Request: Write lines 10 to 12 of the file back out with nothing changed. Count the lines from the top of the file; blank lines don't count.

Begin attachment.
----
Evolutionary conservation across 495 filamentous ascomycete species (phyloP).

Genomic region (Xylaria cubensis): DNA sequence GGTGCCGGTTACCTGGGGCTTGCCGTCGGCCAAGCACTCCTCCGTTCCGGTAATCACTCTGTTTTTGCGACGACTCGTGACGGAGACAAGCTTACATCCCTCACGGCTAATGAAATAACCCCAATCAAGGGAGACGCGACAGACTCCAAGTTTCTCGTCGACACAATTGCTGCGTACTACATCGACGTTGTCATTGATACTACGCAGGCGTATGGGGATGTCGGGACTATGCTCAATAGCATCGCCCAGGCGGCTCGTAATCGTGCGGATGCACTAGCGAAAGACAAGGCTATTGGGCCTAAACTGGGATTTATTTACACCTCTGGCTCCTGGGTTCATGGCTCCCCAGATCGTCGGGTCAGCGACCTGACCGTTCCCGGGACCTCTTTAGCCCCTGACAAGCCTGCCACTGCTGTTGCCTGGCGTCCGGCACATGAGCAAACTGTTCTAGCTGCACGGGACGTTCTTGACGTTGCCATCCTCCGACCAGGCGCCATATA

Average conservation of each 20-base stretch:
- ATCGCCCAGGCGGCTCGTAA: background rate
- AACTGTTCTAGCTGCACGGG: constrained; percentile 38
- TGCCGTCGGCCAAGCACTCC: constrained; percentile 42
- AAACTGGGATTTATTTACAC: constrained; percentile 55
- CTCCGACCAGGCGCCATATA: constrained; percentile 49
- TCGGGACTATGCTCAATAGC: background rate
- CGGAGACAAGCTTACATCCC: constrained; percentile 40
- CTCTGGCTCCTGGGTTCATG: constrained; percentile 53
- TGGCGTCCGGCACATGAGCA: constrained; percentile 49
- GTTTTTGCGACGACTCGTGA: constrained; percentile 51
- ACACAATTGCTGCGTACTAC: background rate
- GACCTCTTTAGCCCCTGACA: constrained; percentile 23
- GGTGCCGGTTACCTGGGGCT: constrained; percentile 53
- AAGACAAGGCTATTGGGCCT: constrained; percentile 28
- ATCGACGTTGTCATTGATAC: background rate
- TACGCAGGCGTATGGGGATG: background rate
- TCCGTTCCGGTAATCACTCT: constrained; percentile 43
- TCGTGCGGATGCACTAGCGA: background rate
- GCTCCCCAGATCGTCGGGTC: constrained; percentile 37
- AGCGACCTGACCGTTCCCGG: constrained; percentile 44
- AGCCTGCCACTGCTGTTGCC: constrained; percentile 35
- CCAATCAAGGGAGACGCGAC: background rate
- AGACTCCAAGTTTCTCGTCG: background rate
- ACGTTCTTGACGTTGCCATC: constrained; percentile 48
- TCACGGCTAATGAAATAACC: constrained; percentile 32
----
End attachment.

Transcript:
- CGGAGACAAGCTTACATCCC: constrained; percentile 40
- CTCTGGCTCCTGGGTTCATG: constrained; percentile 53
- TGGCGTCCGGCACATGAGCA: constrained; percentile 49